After our review of Boy vs. Girl, a couple readers asked for MMW’s thoughts on The Girl in the Tangerine Scarf. Having really enjoyed the book when I read it last summer, I was happy to oblige! Beware: minor spoiler alerts!
Written by Mohja Kahf, The Girl in the Tangerine Scarf tells the story of Khadra Shamy, a Syrian-American woman returning to her hometown of Indianapolis for the first time in several years. Most of the novel looks back to her childhood and early adulthood during the 1970s and 1980s, as she negotiates questions of religion, identity, racism, and belonging. Interspersed with this is her return to the community at the age of 28 as a magazine photographer doing a story on minority religious communities in America.
Covering a long time span and a variety of geographic locations, the novel follows Khadra’s religious paths, from being the daughter of a Dawah Center worker, through a “surge of religious austerity” in her early teens, a “neoclassical phase” of traditional learning as she gets older, a sense of disillusionment and uncertainty as she comes to question the monolithic image of Islam she grew up with, and ultimately a reconciliation of sorts as she comes to feel more comfortable in her own religious path while appreciating the community where she was raised.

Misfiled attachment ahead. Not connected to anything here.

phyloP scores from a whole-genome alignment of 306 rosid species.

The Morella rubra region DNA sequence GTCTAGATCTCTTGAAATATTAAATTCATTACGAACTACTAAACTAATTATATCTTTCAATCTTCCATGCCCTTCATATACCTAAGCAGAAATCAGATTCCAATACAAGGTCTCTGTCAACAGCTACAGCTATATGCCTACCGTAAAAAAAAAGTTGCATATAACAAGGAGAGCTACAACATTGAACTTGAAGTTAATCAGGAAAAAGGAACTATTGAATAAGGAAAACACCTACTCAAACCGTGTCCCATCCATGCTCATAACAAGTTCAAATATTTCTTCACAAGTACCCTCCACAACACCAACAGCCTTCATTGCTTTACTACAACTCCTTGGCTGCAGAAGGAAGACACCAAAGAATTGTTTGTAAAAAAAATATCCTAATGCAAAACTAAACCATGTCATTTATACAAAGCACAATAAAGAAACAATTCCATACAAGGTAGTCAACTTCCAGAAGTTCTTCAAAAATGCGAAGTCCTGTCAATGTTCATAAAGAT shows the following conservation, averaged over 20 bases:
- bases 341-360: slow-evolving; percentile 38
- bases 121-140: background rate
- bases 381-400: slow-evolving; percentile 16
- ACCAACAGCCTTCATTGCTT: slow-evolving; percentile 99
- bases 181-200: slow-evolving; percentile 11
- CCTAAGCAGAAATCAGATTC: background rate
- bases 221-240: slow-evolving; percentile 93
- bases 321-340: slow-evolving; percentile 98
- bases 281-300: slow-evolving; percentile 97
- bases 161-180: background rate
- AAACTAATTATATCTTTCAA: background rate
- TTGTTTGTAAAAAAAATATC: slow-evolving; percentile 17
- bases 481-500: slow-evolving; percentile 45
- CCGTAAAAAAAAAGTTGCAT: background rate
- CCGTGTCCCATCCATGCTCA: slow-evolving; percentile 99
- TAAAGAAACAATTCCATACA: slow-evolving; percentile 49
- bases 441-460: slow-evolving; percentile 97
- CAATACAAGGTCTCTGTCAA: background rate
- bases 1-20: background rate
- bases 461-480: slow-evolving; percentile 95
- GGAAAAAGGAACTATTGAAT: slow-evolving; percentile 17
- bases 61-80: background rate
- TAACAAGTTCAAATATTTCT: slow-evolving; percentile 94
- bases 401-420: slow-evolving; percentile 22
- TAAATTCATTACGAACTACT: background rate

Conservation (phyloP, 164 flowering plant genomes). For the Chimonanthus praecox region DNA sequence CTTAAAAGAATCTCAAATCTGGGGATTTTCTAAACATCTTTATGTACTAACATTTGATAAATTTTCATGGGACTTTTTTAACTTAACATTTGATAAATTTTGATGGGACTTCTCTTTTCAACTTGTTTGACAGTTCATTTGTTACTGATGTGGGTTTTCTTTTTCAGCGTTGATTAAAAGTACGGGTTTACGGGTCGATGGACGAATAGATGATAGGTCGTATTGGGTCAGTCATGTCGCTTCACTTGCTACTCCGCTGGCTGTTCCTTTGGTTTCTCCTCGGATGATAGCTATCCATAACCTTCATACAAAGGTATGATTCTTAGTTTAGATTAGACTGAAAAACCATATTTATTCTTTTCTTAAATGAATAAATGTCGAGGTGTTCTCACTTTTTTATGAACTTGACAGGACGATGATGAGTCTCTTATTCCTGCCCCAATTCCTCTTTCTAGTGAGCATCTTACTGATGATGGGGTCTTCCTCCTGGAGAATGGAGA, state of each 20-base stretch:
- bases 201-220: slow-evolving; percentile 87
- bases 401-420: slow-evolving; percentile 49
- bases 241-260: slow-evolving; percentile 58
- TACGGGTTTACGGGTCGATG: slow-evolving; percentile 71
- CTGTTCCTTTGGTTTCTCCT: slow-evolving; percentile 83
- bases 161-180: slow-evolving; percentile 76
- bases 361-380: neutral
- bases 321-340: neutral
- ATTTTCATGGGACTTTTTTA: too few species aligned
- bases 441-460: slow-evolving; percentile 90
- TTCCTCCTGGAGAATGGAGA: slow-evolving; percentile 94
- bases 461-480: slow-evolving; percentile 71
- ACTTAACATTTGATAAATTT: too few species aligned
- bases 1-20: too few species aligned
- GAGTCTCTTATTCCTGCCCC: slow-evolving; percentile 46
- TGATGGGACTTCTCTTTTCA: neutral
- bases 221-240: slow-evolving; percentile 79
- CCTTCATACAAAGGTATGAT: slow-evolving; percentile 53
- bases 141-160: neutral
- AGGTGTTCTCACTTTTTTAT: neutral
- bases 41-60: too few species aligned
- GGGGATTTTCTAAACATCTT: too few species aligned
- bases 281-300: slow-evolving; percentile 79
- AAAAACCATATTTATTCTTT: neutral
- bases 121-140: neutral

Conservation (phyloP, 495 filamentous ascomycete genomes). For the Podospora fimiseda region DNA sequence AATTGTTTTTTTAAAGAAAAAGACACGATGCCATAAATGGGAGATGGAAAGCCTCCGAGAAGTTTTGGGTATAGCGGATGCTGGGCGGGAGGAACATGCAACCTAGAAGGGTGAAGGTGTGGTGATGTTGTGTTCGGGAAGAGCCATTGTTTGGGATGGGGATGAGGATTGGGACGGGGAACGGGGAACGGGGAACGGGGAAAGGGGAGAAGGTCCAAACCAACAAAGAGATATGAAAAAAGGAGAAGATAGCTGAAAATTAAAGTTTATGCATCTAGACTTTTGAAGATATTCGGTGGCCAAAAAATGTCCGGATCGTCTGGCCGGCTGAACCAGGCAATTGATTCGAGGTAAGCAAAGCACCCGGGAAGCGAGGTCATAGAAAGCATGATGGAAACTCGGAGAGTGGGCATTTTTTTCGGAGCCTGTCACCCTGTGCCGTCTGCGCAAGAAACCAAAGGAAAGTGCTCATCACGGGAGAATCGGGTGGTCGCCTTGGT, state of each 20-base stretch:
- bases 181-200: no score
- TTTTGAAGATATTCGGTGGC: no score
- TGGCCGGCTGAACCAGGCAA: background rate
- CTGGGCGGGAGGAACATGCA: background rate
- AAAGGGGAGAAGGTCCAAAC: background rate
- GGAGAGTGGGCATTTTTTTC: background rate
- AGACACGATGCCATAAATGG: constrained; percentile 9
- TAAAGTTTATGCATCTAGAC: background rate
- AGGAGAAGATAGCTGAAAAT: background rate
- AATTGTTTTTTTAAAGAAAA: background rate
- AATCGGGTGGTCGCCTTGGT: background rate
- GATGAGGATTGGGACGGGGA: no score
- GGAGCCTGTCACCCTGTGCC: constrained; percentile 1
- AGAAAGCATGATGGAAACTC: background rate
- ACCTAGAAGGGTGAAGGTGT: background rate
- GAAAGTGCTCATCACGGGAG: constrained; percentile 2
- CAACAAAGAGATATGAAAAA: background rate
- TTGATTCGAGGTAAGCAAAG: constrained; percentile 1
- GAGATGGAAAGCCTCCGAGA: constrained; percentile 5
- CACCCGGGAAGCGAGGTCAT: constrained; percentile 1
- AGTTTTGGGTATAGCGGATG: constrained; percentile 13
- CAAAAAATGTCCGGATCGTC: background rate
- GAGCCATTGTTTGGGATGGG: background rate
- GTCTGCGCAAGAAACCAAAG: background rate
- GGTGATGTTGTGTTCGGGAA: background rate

The novel also ties in an impressive range of political issues, reflected in local community relations (Sunni-Shi’a tensions within the Muslim community, and KKK violence and other racism directed at the Muslim community from some others in the city) as well as international issues (the Iranian revolution, the occupation of Palestine, the dictatorship in Syria, etc.)